Formula 1 cars lose traction due to the high amount of power they have, and the little weight they have. This is called the power-to-weight ratio, and we will look into this more as we look into how these cars are made to go so fast.
How Do Formula 1 Cars Go So Fast?
Formula 1 cars are designed with one thing in mind: speed. Now, this isn’t only speed in a straight line Teams spend millions upon millions of dollars on designing and testing these cars many years before they will hit the track. They will work on many aspects of the car individually and then continue to fine-tune this as the car comes together as one. However, when it comes to the speed of an F1 car, it is not just how fast they go in a straight line but also how fast they go around corners.
There are many parts of a Formula 1 car that help it go so quickly. Much more than I can dream of getting into a single article. However, I am going to cover some of the main components that make a Formula 1 car so fast. Let’s start with their engine.
One of the most impressive things about a Formula 1 car is the engine. An engine that, from a glance, would look at home in any mid-range family sedan. But when you look into the numbers, it is far ahead of any supercar.
The engines that are currently used in Formula 1 cars are 1.6 liter turbocharged V6s. However, unlike some of the V6s of old that were a bit clunky, the V6s in a Formula 1 car are quite the opposite. They produce 800 hp, rev up to 15,000 RPM, and connect up to an 8-speed semi-automatic transmission.
How do they get so much power out of such a small engine, I hear you ask. Well, they combine a clever bit of engineering with a bit of compromise. The intelligent engineering in this case is the short-stroke nature of the cylinders. Much like a motorcycle’s engine, a Formula 1 car’s cylinders are a lot shorter than a standard car. This allows the engine to take in a lot more air and fuel in a shorter amount of time. Maximizing efficiency.
The compromise is efficiency. Whilst a standard road car engine can last hundreds of thousands of miles, a Formula 1 team can go through multiple engines per season per driver. All of which adds to the cost.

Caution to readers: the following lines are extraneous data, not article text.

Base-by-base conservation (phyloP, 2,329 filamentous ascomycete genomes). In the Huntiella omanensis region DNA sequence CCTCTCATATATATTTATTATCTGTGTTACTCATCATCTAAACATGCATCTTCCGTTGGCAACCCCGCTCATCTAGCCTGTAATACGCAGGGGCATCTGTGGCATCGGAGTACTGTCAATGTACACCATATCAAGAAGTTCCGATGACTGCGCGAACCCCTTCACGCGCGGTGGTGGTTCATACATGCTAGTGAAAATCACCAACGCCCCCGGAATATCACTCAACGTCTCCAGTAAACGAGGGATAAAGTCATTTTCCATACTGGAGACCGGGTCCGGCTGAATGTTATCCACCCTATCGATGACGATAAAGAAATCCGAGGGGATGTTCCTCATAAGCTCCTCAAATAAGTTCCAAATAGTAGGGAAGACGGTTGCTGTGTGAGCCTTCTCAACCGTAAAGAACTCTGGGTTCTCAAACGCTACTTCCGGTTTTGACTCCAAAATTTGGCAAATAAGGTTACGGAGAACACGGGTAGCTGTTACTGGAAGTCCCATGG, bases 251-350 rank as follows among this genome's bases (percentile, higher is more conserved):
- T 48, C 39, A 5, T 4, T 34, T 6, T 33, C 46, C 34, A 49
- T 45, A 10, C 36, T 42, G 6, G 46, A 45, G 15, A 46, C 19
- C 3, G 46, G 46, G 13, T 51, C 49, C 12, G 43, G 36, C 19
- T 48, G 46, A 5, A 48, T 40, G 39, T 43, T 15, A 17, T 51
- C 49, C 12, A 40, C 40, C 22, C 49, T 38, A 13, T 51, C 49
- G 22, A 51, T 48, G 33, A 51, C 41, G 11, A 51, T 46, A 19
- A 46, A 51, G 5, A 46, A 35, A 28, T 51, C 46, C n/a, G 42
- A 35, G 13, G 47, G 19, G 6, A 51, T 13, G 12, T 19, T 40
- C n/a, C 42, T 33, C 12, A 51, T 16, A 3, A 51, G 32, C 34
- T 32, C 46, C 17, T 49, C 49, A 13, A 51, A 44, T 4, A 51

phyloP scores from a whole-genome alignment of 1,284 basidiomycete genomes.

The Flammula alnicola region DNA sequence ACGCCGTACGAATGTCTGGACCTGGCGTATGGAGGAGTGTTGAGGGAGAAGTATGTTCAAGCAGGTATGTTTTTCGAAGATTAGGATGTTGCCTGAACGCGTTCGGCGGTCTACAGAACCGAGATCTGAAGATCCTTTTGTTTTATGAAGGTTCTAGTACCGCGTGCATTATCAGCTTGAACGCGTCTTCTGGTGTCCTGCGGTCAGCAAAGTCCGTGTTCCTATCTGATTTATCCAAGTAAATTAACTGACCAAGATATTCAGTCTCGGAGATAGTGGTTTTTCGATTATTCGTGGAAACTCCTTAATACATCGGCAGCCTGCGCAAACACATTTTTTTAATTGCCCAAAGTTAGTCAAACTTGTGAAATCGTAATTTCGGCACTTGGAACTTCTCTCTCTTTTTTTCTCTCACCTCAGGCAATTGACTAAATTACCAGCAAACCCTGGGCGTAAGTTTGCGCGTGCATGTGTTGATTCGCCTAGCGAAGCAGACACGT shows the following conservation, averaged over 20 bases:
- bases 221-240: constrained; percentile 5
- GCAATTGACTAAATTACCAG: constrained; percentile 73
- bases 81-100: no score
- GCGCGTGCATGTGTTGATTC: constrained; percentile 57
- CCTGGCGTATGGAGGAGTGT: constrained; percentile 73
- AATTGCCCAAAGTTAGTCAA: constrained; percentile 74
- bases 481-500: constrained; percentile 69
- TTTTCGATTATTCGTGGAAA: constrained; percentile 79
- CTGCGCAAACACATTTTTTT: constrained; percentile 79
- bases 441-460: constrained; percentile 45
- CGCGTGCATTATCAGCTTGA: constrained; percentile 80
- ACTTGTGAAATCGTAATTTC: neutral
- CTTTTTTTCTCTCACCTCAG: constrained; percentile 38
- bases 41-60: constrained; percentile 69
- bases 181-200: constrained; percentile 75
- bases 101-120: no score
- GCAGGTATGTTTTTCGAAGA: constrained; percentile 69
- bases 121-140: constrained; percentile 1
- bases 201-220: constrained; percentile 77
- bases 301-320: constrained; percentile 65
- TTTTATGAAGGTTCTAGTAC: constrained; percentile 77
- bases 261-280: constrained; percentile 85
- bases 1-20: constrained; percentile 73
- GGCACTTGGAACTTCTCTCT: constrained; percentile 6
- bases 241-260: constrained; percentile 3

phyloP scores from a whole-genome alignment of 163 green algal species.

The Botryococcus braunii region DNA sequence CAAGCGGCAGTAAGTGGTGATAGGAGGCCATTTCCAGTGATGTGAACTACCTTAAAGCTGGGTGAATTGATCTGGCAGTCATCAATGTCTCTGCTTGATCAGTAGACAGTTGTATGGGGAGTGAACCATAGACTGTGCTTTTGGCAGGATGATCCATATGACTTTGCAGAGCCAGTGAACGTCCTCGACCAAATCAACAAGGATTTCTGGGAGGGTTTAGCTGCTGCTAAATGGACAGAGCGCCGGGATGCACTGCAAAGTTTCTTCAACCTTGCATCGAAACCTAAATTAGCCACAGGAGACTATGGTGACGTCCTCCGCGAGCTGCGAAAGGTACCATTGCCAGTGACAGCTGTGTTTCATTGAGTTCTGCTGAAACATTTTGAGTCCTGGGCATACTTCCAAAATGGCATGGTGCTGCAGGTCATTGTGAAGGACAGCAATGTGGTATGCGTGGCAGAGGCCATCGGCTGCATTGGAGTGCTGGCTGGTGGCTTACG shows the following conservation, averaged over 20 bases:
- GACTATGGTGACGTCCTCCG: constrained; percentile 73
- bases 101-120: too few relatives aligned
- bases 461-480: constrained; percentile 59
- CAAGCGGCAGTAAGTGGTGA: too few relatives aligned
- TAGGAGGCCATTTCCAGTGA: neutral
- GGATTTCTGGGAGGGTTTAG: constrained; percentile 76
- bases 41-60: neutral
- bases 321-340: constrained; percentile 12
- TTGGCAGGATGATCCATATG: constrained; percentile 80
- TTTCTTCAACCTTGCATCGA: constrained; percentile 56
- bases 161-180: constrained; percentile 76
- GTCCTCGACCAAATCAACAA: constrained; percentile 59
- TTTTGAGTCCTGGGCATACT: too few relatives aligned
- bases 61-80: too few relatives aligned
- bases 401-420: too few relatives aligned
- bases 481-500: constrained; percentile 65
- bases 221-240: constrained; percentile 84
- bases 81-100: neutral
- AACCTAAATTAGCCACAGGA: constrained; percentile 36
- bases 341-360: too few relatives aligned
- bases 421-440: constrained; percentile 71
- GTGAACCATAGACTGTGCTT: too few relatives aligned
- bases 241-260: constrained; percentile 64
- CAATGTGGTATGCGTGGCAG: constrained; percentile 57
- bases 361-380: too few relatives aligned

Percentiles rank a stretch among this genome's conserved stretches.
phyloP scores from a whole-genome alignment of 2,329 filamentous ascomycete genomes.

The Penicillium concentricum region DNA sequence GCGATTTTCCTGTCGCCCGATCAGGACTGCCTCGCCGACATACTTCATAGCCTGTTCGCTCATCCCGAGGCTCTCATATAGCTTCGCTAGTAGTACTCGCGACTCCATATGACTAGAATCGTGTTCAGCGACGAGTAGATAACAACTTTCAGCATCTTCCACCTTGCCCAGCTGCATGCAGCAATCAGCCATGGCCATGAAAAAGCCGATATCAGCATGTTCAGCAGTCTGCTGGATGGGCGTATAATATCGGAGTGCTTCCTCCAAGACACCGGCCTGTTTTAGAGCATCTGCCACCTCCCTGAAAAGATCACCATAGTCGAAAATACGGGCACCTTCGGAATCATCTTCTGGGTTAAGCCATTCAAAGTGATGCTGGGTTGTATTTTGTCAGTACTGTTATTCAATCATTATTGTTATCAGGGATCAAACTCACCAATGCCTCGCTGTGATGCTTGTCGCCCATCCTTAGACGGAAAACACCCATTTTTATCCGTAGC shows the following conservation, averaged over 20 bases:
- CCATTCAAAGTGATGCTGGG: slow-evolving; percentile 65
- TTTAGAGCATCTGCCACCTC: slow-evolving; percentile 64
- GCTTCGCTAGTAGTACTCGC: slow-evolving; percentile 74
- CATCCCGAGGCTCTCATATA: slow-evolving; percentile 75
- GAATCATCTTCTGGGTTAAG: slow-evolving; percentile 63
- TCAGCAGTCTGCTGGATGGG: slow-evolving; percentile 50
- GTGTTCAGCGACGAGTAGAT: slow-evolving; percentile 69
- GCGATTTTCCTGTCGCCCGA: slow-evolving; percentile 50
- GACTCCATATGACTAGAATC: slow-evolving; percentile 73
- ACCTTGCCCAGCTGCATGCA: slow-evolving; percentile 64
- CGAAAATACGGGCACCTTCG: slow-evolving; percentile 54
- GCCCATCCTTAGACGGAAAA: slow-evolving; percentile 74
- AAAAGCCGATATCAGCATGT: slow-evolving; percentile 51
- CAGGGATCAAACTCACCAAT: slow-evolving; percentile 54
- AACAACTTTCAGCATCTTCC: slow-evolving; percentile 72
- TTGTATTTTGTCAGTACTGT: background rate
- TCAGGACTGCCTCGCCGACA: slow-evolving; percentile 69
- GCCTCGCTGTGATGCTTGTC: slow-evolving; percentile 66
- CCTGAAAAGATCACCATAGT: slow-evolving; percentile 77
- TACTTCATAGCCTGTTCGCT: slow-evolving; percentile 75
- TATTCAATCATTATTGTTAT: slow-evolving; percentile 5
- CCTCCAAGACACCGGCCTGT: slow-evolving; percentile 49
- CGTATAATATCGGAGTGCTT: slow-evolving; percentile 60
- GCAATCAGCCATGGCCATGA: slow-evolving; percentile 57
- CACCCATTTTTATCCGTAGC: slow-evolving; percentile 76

Formula 1’s KERS System
The KERS system in an F1 car is a system that was introduced in 2009 by the FIA. It was a bold move that was designed to promote the use of greener technologies in the sport. KERS stands for Kinetic Energy Recovery System and is used as a way to regather energy when braking to be used later in a lap. The system is normally powered through braking which in turn charges a small battery of around 400kJ or 60kW.
This essentially means that later in the lap (or race) the driver has an extra 60kW (around 80 hp) to release to speed his car up. This is often used while exiting corners, especially when being closely followed by a rival driver. The systems weigh around 50kg and have been known to improve lap times by up to half a second. However, as with everything in Formula 1, weight is precious. For this reason, each team keeps its KERS system, and its relative weight, a secret.
Formula 1 gearboxes are just as exceptionally designed and as fit for purpose as the rest of the car. As mentioned earlier, these are semi-automatic 8-speed mechanisms that can change gear in around 5 milliseconds. This is mounted just behind the driver and is operated via flappy paddles on the back of the steering wheel. This differs from the standard shifter next to a driver, allowing the racer to shift gears without taking his hands off the wheel.
F1 gearboxes, much like the rest of the car, are made out of specialist materials in order to save as much weight as possible. Due to the reduction in weight, there is much less resistance. This allows for the speed of the gear changes mentioned above. All these small changes allow for Formula 1 cars to go so fast.
Formula 1 teams spend endless hours in the wind tunnel, perfecting the way that wind flows over their car. This may seem like something only a perfectionist would do, but not when you are traveling at speeds in excess of 200 mph. Every piece of air that flows over your car is essentially going at hurricane speeds and a slight adjustment can make or break how a car will perform in the next corner.
In light of this, different teams do still come to different conclusions about what is best. In recent years, Red Bull Racing has taken a different approach to its aerodynamics when compared to the likes of Mercedes and Ferrari. This hasn’t stopped them from still being competitive in races. This is because while some setups favor low downforce for speed on the straights, others compromise straight-line speeds to take more speed into the corners, making overtakes easier.